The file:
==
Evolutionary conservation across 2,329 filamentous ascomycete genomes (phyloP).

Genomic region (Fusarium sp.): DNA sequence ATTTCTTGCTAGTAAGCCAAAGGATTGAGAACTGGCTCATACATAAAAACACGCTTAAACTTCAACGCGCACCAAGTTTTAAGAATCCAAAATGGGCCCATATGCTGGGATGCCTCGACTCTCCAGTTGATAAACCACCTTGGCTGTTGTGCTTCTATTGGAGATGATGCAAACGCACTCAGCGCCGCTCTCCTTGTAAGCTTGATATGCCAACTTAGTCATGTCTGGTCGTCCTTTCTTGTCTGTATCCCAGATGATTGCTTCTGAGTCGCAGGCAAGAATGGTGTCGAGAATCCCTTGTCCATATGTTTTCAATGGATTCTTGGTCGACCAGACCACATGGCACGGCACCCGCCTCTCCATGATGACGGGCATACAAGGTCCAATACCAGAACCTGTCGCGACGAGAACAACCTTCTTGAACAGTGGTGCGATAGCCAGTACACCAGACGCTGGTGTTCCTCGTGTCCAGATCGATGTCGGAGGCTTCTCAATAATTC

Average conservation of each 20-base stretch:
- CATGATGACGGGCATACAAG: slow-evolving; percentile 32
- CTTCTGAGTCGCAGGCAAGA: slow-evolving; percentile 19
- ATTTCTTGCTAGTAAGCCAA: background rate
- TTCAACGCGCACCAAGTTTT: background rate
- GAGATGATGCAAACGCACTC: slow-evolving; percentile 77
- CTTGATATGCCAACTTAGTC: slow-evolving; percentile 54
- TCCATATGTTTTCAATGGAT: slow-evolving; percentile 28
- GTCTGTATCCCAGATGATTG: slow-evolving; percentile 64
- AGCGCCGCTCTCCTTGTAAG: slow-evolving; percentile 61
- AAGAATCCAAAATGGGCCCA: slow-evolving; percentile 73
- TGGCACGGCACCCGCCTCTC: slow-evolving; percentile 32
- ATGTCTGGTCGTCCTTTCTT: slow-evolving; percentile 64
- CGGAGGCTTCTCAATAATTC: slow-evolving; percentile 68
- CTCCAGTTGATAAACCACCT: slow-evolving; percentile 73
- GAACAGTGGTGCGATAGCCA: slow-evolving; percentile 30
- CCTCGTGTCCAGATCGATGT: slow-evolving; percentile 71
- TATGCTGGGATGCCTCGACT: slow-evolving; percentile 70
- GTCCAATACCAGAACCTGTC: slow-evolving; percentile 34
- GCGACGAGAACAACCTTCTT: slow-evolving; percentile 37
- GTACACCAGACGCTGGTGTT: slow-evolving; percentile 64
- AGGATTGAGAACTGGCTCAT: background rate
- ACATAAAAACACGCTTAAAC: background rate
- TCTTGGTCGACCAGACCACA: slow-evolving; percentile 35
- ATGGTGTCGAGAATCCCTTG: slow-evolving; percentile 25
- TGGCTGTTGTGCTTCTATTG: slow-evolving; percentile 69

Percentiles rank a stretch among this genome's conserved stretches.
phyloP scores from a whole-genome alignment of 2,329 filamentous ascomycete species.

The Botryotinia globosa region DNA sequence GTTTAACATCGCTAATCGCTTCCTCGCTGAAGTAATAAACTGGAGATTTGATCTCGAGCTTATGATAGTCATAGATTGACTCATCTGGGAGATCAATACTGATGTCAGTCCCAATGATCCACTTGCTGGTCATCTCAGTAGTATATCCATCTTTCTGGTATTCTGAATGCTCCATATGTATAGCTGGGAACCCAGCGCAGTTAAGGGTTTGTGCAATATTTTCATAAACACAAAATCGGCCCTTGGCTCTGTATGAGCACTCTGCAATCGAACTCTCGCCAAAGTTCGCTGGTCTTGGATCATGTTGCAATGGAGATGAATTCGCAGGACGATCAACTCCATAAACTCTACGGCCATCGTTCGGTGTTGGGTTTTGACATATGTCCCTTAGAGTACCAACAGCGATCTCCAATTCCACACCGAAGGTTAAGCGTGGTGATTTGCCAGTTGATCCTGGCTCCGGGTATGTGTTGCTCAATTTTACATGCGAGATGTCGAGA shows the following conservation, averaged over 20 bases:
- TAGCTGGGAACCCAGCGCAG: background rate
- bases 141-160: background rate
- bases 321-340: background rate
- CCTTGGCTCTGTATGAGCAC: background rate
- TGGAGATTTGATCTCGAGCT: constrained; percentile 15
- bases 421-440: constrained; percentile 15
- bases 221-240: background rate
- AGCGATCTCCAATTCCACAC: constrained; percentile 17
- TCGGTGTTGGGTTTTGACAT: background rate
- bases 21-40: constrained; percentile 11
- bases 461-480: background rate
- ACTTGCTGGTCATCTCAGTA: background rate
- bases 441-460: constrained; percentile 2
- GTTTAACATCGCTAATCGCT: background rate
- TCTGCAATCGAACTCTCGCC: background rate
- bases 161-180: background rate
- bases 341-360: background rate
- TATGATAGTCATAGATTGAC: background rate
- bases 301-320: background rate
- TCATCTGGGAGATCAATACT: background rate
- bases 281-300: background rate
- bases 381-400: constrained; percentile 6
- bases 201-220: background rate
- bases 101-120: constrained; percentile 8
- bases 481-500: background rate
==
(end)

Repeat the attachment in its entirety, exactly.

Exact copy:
Evolutionary conservation across 2,329 filamentous ascomycete genomes (phyloP).

Genomic region (Fusarium sp.): DNA sequence ATTTCTTGCTAGTAAGCCAAAGGATTGAGAACTGGCTCATACATAAAAACACGCTTAAACTTCAACGCGCACCAAGTTTTAAGAATCCAAAATGGGCCCATATGCTGGGATGCCTCGACTCTCCAGTTGATAAACCACCTTGGCTGTTGTGCTTCTATTGGAGATGATGCAAACGCACTCAGCGCCGCTCTCCTTGTAAGCTTGATATGCCAACTTAGTCATGTCTGGTCGTCCTTTCTTGTCTGTATCCCAGATGATTGCTTCTGAGTCGCAGGCAAGAATGGTGTCGAGAATCCCTTGTCCATATGTTTTCAATGGATTCTTGGTCGACCAGACCACATGGCACGGCACCCGCCTCTCCATGATGACGGGCATACAAGGTCCAATACCAGAACCTGTCGCGACGAGAACAACCTTCTTGAACAGTGGTGCGATAGCCAGTACACCAGACGCTGGTGTTCCTCGTGTCCAGATCGATGTCGGAGGCTTCTCAATAATTC

Average conservation of each 20-base stretch:
- CATGATGACGGGCATACAAG: slow-evolving; percentile 32
- CTTCTGAGTCGCAGGCAAGA: slow-evolving; percentile 19
- ATTTCTTGCTAGTAAGCCAA: background rate
- TTCAACGCGCACCAAGTTTT: background rate
- GAGATGATGCAAACGCACTC: slow-evolving; percentile 77
- CTTGATATGCCAACTTAGTC: slow-evolving; percentile 54
- TCCATATGTTTTCAATGGAT: slow-evolving; percentile 28
- GTCTGTATCCCAGATGATTG: slow-evolving; percentile 64
- AGCGCCGCTCTCCTTGTAAG: slow-evolving; percentile 61
- AAGAATCCAAAATGGGCCCA: slow-evolving; percentile 73
- TGGCACGGCACCCGCCTCTC: slow-evolving; percentile 32
- ATGTCTGGTCGTCCTTTCTT: slow-evolving; percentile 64
- CGGAGGCTTCTCAATAATTC: slow-evolving; percentile 68
- CTCCAGTTGATAAACCACCT: slow-evolving; percentile 73
- GAACAGTGGTGCGATAGCCA: slow-evolving; percentile 30
- CCTCGTGTCCAGATCGATGT: slow-evolving; percentile 71
- TATGCTGGGATGCCTCGACT: slow-evolving; percentile 70
- GTCCAATACCAGAACCTGTC: slow-evolving; percentile 34
- GCGACGAGAACAACCTTCTT: slow-evolving; percentile 37
- GTACACCAGACGCTGGTGTT: slow-evolving; percentile 64
- AGGATTGAGAACTGGCTCAT: background rate
- ACATAAAAACACGCTTAAAC: background rate
- TCTTGGTCGACCAGACCACA: slow-evolving; percentile 35
- ATGGTGTCGAGAATCCCTTG: slow-evolving; percentile 25
- TGGCTGTTGTGCTTCTATTG: slow-evolving; percentile 69

Percentiles rank a stretch among this genome's conserved stretches.
phyloP scores from a whole-genome alignment of 2,329 filamentous ascomycete species.

The Botryotinia globosa region DNA sequence GTTTAACATCGCTAATCGCTTCCTCGCTGAAGTAATAAACTGGAGATTTGATCTCGAGCTTATGATAGTCATAGATTGACTCATCTGGGAGATCAATACTGATGTCAGTCCCAATGATCCACTTGCTGGTCATCTCAGTAGTATATCCATCTTTCTGGTATTCTGAATGCTCCATATGTATAGCTGGGAACCCAGCGCAGTTAAGGGTTTGTGCAATATTTTCATAAACACAAAATCGGCCCTTGGCTCTGTATGAGCACTCTGCAATCGAACTCTCGCCAAAGTTCGCTGGTCTTGGATCATGTTGCAATGGAGATGAATTCGCAGGACGATCAACTCCATAAACTCTACGGCCATCGTTCGGTGTTGGGTTTTGACATATGTCCCTTAGAGTACCAACAGCGATCTCCAATTCCACACCGAAGGTTAAGCGTGGTGATTTGCCAGTTGATCCTGGCTCCGGGTATGTGTTGCTCAATTTTACATGCGAGATGTCGAGA shows the following conservation, averaged over 20 bases:
- TAGCTGGGAACCCAGCGCAG: background rate
- bases 141-160: background rate
- bases 321-340: background rate
- CCTTGGCTCTGTATGAGCAC: background rate
- TGGAGATTTGATCTCGAGCT: constrained; percentile 15
- bases 421-440: constrained; percentile 15
- bases 221-240: background rate
- AGCGATCTCCAATTCCACAC: constrained; percentile 17
- TCGGTGTTGGGTTTTGACAT: background rate
- bases 21-40: constrained; percentile 11
- bases 461-480: background rate
- ACTTGCTGGTCATCTCAGTA: background rate
- bases 441-460: constrained; percentile 2
- GTTTAACATCGCTAATCGCT: background rate
- TCTGCAATCGAACTCTCGCC: background rate
- bases 161-180: background rate
- bases 341-360: background rate
- TATGATAGTCATAGATTGAC: background rate
- bases 301-320: background rate
- TCATCTGGGAGATCAATACT: background rate
- bases 281-300: background rate
- bases 381-400: constrained; percentile 6
- bases 201-220: background rate
- bases 101-120: constrained; percentile 8
- bases 481-500: background rate